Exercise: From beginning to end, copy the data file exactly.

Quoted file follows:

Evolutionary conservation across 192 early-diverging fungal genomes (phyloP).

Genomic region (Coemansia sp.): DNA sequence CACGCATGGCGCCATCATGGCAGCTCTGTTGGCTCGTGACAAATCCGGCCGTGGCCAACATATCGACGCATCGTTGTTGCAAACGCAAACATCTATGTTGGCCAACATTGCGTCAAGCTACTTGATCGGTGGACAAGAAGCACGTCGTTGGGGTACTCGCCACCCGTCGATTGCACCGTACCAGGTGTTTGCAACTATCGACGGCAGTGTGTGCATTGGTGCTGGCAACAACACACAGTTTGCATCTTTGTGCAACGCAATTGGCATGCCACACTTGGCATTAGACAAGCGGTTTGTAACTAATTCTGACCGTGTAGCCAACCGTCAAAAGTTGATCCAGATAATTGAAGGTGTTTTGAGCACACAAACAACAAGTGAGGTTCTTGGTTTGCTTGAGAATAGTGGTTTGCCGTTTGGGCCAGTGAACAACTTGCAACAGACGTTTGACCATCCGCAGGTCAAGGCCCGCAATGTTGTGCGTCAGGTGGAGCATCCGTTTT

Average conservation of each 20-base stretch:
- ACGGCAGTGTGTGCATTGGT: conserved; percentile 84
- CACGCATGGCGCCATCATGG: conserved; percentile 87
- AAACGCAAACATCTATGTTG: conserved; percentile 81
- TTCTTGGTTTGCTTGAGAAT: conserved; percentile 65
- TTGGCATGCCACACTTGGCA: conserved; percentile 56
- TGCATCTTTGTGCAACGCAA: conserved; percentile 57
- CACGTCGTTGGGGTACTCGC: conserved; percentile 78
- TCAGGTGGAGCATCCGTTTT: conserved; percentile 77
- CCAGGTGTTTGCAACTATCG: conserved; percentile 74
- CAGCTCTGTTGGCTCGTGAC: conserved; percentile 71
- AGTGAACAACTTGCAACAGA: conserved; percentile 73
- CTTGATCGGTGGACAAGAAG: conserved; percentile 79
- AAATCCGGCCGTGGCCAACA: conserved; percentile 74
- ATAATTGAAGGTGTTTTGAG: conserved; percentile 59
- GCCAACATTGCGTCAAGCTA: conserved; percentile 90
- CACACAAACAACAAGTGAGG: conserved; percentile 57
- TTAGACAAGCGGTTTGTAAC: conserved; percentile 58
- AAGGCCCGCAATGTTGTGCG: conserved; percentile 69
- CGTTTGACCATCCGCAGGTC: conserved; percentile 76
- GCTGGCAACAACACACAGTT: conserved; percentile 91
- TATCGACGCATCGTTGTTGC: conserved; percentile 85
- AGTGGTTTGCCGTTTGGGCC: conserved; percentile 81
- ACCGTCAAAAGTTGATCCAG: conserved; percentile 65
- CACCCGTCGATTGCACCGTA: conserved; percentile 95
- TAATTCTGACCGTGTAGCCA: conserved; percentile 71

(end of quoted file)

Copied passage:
Evolutionary conservation across 192 early-diverging fungal genomes (phyloP).

Genomic region (Coemansia sp.): DNA sequence CACGCATGGCGCCATCATGGCAGCTCTGTTGGCTCGTGACAAATCCGGCCGTGGCCAACATATCGACGCATCGTTGTTGCAAACGCAAACATCTATGTTGGCCAACATTGCGTCAAGCTACTTGATCGGTGGACAAGAAGCACGTCGTTGGGGTACTCGCCACCCGTCGATTGCACCGTACCAGGTGTTTGCAACTATCGACGGCAGTGTGTGCATTGGTGCTGGCAACAACACACAGTTTGCATCTTTGTGCAACGCAATTGGCATGCCACACTTGGCATTAGACAAGCGGTTTGTAACTAATTCTGACCGTGTAGCCAACCGTCAAAAGTTGATCCAGATAATTGAAGGTGTTTTGAGCACACAAACAACAAGTGAGGTTCTTGGTTTGCTTGAGAATAGTGGTTTGCCGTTTGGGCCAGTGAACAACTTGCAACAGACGTTTGACCATCCGCAGGTCAAGGCCCGCAATGTTGTGCGTCAGGTGGAGCATCCGTTTT

Average conservation of each 20-base stretch:
- ACGGCAGTGTGTGCATTGGT: conserved; percentile 84
- CACGCATGGCGCCATCATGG: conserved; percentile 87
- AAACGCAAACATCTATGTTG: conserved; percentile 81
- TTCTTGGTTTGCTTGAGAAT: conserved; percentile 65
- TTGGCATGCCACACTTGGCA: conserved; percentile 56
- TGCATCTTTGTGCAACGCAA: conserved; percentile 57
- CACGTCGTTGGGGTACTCGC: conserved; percentile 78
- TCAGGTGGAGCATCCGTTTT: conserved; percentile 77
- CCAGGTGTTTGCAACTATCG: conserved; percentile 74
- CAGCTCTGTTGGCTCGTGAC: conserved; percentile 71
- AGTGAACAACTTGCAACAGA: conserved; percentile 73
- CTTGATCGGTGGACAAGAAG: conserved; percentile 79
- AAATCCGGCCGTGGCCAACA: conserved; percentile 74
- ATAATTGAAGGTGTTTTGAG: conserved; percentile 59
- GCCAACATTGCGTCAAGCTA: conserved; percentile 90
- CACACAAACAACAAGTGAGG: conserved; percentile 57
- TTAGACAAGCGGTTTGTAAC: conserved; percentile 58
- AAGGCCCGCAATGTTGTGCG: conserved; percentile 69
- CGTTTGACCATCCGCAGGTC: conserved; percentile 76
- GCTGGCAACAACACACAGTT: conserved; percentile 91
- TATCGACGCATCGTTGTTGC: conserved; percentile 85
- AGTGGTTTGCCGTTTGGGCC: conserved; percentile 81
- ACCGTCAAAAGTTGATCCAG: conserved; percentile 65
- CACCCGTCGATTGCACCGTA: conserved; percentile 95
- TAATTCTGACCGTGTAGCCA: conserved; percentile 71